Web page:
What lies beneath

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What lies beneath

A new focus on using groundwater to irrigate fodder crops has the potential to change the face of the Kimberley pastoral industry.

Story by Nathan Dyer

On a warm dry-season afternoon in the Kimberley, WA, former stockman Kevin Brooking leans on an old water tank on the banks of the Fitzroy River. “There was a whole line of sprinklers through here, right up to that fence line,” Kevin says, explaining how this place, known as ‘Old Bungardi’, was once the site of a thriving hay-growing enterprise.

A Bunuba man who grew up here on Brooking Springs, north-east of Fitzroy Crossing, Kevin spent his working life mustering cattle across the Kimberley. Although Old Bungardi is today little more than a memory, Kevin is optimistic about plans to use groundwater to develop agriculture across Bunuba country. “If we could grow hay and sorghum here we could supply surrounding stations, and because of the location they wouldn’t have such high freight costs,” he says.

The Fitzroy Valley is one of four Kimberley focus areas under the Western Australian Government’s $40 million Water for Food initiative, which is part of the State’s Royalties for Regions scheme. The project includes land and water investigations, technology research and development, and increased engagement with private landholders to expand irrigation developments. 

Minister for Water, Mia Davies, says with the global population expected to reach 9.55 billion people by 2050, food security is a concern for many countries that rely on imports. “Western Australia can be part of the long-term food solution, but only if we dramatically intensify and expand production through the use of irrigation,” she says. The Department of Water estimates there are more than 1000 gigalitres of sustainable water resources in the Kimberley and Pilbara, alone.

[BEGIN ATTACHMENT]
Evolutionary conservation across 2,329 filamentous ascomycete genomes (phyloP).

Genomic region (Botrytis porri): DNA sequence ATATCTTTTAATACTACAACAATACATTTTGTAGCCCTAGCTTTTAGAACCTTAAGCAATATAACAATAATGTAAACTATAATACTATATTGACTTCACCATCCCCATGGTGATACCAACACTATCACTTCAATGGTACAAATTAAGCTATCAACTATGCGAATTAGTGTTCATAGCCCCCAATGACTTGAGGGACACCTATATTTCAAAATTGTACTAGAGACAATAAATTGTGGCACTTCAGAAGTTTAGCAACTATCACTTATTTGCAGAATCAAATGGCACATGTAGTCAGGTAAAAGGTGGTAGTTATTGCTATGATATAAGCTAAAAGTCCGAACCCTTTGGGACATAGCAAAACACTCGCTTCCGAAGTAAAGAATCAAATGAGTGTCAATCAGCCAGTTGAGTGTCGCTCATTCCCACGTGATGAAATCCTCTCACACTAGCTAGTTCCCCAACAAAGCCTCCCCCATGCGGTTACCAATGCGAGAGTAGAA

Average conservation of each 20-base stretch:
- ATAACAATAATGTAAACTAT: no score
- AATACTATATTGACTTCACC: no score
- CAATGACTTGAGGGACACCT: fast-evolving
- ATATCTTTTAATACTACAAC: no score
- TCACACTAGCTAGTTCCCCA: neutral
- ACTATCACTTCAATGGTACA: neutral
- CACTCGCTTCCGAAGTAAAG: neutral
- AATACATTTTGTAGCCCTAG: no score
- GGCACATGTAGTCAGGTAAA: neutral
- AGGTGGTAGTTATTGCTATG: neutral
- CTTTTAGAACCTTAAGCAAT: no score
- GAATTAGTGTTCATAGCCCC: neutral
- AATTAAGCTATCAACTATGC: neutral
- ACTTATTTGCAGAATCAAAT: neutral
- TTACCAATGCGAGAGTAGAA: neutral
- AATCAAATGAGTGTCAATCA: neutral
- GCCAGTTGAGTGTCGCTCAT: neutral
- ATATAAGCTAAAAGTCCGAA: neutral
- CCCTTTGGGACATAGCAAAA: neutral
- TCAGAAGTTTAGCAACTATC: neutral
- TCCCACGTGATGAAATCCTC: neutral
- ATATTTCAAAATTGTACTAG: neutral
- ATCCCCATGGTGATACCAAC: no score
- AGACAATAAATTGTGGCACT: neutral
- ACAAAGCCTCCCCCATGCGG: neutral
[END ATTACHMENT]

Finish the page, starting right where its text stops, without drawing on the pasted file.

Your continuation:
Broome-based strategic project manager, Rob Cossart, says using groundwater to irrigate fodder can dramatically enhance Kimberley beef production and profit, by smoothing out the seasonal variations in feed availability and quality. “The industry can have more flexibility to manage its herd, keep its herd in better condition, grow out stock quicker, and have greater choice when it turns off stock to market,” he says. 

Although irrigation developments exist on stations in the region, including Kilto, Gogo and Liveringa, Rob says Water for Food is about developing that model further. “Here in the Kimberley, and in the Pilbara, we have huge groundwater aquifers that have never been utilised for agriculture, so a big part of Water for Food is understanding those resources."

This story excerpt is from Issue #109

Outback Magazine: Oct/Nov 2016

2017-02-16T11:04:02+00:00September 16th, 2016|Categories: Stories, Up Close|Tags: |
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